Is the amount of meal allowances and supper money provided to an employee taxable income to him or her?
Author: Alice Gilman
No. An employer may provide occasional meal money to an employee as a de minimis fringe benefit. This is an exception to the rule that cash can never be a de minimis fringe benefit. These criteria must be met in order for occasional meal money to qualify as a de minimis fringe benefit:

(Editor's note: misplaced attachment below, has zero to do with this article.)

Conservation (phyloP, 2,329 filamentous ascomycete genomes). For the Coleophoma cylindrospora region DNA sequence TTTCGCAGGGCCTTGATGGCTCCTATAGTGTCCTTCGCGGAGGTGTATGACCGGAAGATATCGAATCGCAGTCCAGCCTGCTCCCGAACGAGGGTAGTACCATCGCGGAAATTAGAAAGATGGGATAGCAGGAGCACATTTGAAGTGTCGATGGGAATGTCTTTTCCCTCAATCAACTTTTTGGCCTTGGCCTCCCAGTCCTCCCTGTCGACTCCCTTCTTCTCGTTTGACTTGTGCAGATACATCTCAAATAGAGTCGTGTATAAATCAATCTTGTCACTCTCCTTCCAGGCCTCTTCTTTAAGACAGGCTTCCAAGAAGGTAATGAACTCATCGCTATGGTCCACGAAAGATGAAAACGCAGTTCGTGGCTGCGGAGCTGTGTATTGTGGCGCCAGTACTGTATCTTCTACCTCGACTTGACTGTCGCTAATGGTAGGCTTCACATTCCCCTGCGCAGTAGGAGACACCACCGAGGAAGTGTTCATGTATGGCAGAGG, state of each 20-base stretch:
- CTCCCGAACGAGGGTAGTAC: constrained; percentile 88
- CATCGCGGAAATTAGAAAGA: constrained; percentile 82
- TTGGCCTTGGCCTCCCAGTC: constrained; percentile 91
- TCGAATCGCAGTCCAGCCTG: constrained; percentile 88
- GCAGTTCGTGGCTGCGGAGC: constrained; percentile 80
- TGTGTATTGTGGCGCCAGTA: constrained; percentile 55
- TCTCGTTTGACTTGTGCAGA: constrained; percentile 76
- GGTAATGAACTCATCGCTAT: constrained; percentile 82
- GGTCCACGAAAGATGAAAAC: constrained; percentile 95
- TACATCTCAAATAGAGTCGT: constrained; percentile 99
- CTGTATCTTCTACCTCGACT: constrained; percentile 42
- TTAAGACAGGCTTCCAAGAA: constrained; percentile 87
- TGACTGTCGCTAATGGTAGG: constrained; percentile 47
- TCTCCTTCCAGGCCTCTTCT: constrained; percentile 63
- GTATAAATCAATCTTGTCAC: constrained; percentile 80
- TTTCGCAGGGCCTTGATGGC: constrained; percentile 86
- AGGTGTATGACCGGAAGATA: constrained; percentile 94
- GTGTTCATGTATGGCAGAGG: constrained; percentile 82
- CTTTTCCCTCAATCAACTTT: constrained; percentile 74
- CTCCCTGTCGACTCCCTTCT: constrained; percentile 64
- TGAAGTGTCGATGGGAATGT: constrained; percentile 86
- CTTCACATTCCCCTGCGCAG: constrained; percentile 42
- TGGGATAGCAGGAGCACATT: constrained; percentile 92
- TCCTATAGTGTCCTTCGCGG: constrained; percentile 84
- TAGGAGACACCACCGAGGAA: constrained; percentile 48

- The meal money must be provided to an employee who works overtime;
- The meal money is provided to the employee to enable him or her to work overtime (e.g., the employee eats dinner while working overtime);
- The meal money is not provided to the employee on a regular or routine basis; and
- The meal money cannot be based on the number of overtime hours worked (e.g., $5 an hour).
An employee who travels on the employer's business may be given a flat, per diem meal allowance. Per diem meal allowances that do not exceed the IRS's per diem amounts are also tax-free to the employee.
Meal allowances provided to an employee under other circumstances are taxable and must be included in his or her income.